Important: The Employment (Miscellaneous Provisions) Act lands today
Read on to discover what’s changed and how you can be compliant.
Fancy spending 12 months behind bars? Or forking out €5,000 of your own money?
That’s why you need to get up to speed with the Employment (Miscellaneous Provisions) Act 2018. And you need to do it fast.
It’s a new law that comes in today, and it brings new protections for people on insecure contracts or who work variable hours. And if you don’t take action now, you could end up out of pocket or even worse, in prison.
Here’s how the law has changed and what you can do to comply.
- Five core terms for new staff
You must give all new starters five core terms of employment in writing, within five days of starting work. And you mustn’t forget your current staff, either.
The five core terms are:
- Your full name and your employee’s name
- Your business’s address
- The expected length of your employee’s contract (if temporary or fixed-term)
- The amount you’ll pay them and how you’ll calculate it
- The expected length of your employee’s normal working day and week
If you haven’t issued a written statement of core terms within one month, you’re committing a crime and could face time in prison.
- Zero hour contracts are banned
Well, not quite. There are two exceptions.
You can still employ staff on a zero hour contract in certain specific circumstances. And by that we mean if it’s an emergency, or you need to arrange short-term relief work to cover routine absences.
If you currently employ zero hour workers for any other reason, you’ll probably have to change these contracts.
- New payment rules for staff who are not called into work
This new law protects the pay of employees not called into work.
So say you ask an employee to be available on a certain week. But then later on, you decide that you don’t need them.
This employee is now entitled to 25% of their weekly contractual hours. This weekly payment must not be less than three times the National Minimum Wage, or three times the Employment Regulation Order hourly rate.
- Staff can request ‘banded hours’
From today, you’re probably going to get a lot of requests (mostly from part-time or variable hour employees) to be placed in a band of hours. But what does that mean?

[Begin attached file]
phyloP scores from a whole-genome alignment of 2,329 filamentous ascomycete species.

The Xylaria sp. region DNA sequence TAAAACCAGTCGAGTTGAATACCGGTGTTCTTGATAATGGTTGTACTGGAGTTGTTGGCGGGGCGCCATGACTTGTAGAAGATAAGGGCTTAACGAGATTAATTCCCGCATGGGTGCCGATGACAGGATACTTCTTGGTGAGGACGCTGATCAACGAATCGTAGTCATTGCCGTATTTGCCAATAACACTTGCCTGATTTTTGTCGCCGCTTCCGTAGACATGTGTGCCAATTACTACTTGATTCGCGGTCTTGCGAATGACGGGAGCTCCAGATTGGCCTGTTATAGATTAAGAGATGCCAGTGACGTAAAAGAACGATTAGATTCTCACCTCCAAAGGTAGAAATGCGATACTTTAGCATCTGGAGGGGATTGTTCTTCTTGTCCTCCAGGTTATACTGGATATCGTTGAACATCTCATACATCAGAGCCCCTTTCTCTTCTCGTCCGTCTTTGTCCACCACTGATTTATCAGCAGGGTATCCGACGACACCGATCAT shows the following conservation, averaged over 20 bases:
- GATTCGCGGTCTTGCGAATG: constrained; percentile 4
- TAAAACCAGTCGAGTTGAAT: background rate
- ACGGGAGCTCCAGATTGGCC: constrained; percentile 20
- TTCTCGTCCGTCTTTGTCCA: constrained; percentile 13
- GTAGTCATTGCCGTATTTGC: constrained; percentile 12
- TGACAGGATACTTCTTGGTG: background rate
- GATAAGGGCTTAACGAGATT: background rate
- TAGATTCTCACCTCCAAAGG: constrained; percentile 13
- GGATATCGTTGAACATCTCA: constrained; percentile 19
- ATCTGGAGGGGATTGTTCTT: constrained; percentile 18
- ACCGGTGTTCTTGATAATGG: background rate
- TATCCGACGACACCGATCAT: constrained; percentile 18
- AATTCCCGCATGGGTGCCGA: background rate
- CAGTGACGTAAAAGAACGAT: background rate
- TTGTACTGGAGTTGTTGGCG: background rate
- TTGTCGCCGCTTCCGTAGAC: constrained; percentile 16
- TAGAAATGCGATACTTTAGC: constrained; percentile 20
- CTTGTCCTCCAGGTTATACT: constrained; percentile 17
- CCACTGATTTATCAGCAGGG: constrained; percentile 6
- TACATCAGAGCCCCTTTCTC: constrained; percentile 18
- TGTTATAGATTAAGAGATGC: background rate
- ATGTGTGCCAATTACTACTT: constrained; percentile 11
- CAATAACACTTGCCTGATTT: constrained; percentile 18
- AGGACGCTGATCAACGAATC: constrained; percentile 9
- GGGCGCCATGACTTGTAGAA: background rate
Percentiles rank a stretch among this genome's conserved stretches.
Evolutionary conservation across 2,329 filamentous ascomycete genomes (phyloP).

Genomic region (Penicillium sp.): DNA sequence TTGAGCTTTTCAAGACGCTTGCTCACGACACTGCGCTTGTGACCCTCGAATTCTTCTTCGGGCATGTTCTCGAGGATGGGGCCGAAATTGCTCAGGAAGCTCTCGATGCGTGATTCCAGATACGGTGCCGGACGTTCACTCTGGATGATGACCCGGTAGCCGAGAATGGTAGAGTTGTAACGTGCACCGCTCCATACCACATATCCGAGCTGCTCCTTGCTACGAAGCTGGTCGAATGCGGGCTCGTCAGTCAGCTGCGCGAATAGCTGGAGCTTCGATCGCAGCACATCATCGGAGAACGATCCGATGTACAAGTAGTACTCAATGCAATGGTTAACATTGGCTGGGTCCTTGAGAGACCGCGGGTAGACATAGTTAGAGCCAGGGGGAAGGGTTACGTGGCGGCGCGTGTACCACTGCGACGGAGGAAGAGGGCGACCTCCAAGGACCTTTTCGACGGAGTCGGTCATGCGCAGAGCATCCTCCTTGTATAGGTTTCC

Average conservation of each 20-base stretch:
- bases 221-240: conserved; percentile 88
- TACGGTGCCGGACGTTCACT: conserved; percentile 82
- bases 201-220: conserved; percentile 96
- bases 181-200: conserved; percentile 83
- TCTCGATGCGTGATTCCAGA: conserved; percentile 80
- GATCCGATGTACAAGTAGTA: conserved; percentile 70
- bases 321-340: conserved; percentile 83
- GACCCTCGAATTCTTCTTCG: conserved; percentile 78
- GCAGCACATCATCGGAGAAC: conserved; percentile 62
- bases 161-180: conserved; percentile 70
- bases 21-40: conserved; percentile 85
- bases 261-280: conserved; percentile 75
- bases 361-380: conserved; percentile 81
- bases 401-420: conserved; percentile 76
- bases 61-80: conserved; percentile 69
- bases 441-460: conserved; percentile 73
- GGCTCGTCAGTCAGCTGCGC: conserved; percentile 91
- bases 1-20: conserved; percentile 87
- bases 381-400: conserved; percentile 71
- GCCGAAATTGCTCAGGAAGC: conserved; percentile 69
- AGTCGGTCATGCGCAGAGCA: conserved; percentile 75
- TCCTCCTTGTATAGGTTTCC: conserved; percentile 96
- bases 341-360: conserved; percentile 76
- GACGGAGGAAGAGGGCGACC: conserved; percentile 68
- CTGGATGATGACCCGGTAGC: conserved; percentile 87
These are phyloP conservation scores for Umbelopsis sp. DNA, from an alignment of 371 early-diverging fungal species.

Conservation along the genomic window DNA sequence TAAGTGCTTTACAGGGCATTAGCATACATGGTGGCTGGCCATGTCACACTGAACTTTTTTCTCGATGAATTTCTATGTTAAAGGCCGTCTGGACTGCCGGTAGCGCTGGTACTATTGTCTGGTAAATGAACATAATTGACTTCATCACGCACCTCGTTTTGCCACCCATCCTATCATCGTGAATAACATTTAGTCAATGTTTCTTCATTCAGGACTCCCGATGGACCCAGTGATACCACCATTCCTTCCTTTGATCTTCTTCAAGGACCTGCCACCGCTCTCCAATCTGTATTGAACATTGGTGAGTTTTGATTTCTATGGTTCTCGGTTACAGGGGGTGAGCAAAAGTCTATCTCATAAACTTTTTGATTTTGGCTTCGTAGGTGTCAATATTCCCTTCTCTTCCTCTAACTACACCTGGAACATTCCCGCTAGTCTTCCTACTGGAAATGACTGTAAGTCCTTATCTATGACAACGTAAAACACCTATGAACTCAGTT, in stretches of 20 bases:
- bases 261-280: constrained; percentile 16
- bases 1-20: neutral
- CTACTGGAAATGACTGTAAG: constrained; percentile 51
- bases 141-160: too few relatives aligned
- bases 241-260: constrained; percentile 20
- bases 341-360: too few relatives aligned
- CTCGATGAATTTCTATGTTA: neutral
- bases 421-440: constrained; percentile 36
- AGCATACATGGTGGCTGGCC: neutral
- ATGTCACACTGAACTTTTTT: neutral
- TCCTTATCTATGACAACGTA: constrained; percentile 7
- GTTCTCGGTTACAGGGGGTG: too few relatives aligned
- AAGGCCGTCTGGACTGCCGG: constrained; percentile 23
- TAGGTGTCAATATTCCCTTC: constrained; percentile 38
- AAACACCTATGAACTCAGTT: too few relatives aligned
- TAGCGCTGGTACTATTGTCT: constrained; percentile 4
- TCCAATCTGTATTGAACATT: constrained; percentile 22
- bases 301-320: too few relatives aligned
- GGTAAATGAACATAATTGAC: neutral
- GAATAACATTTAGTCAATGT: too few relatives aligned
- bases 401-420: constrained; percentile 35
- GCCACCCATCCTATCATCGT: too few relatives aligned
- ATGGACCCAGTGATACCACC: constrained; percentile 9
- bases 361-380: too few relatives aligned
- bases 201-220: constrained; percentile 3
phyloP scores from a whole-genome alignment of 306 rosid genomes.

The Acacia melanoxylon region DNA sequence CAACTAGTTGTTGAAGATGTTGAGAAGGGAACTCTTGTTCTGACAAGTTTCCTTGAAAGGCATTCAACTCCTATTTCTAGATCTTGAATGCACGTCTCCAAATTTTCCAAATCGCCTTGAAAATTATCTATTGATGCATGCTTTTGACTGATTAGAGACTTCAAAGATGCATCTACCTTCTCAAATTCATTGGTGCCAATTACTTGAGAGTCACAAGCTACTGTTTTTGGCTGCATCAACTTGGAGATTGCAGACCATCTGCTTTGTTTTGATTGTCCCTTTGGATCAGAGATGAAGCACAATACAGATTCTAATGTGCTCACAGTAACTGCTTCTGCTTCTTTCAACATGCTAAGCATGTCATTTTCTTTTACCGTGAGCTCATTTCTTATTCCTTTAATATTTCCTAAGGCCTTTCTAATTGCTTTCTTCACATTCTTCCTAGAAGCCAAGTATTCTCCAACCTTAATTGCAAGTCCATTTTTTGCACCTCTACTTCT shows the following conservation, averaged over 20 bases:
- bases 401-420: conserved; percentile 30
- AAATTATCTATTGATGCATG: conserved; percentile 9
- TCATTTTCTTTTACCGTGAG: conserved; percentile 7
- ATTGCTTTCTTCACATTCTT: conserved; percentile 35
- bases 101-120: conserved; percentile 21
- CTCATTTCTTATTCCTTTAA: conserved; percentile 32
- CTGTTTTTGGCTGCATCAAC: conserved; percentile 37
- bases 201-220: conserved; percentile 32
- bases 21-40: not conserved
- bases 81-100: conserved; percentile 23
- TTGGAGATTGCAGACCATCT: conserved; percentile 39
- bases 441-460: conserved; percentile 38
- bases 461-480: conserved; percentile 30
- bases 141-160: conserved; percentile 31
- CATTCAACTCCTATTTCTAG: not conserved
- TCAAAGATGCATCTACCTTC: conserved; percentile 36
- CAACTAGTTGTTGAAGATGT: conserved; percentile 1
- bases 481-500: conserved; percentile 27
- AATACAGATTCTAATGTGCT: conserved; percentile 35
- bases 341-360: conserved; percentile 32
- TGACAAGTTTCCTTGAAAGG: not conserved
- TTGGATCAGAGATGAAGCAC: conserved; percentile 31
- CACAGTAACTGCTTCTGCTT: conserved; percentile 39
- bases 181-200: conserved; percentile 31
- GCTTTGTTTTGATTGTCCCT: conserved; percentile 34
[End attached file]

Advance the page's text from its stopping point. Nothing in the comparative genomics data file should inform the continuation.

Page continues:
It’s a little complicated. But a band of hours is the range of hours your employee has actually worked over a 12 month period. And it can be different to what’s on their contract.
For example, your employee might be contracted to work 10 hours a week, but instead they’ve worked as much as 26 hours a week in the last 12 months. If this employee asked for banded hours, you’d put them in the ‘21 to 26 hours’ bracket.
This new law could have a big impact on your payroll. As staff with banded hours are now entitled to get paid for the minimum number of hours in their band.
How can I make my business compliant?
If you’re not already compliant with the Employment (Miscellaneous Provisions) Act 2018, you’ve got a lot of work to do.
You need to draft the ‘five core terms’ for all new recruits and current staff, amend any zero hour contracts, and prepare for banded hour requests. And that’s just some of your growing ‘to-do’ list.
If you fail to comply with the Act, you could face 12 months in prison or a €5,000 fine. And it’s not just you that’s at risk.
Your directors and senior managers could face prosecution if you turn a blind eye to this new legislation. So don’t put them or your business at risk.
Speak to one of our employment law specialists today. They’ll answer any of your Miscellaneous Provisions Act questions and offer essential advice to help you be compliant.
Call BrightAdvice now on 1800 279 841.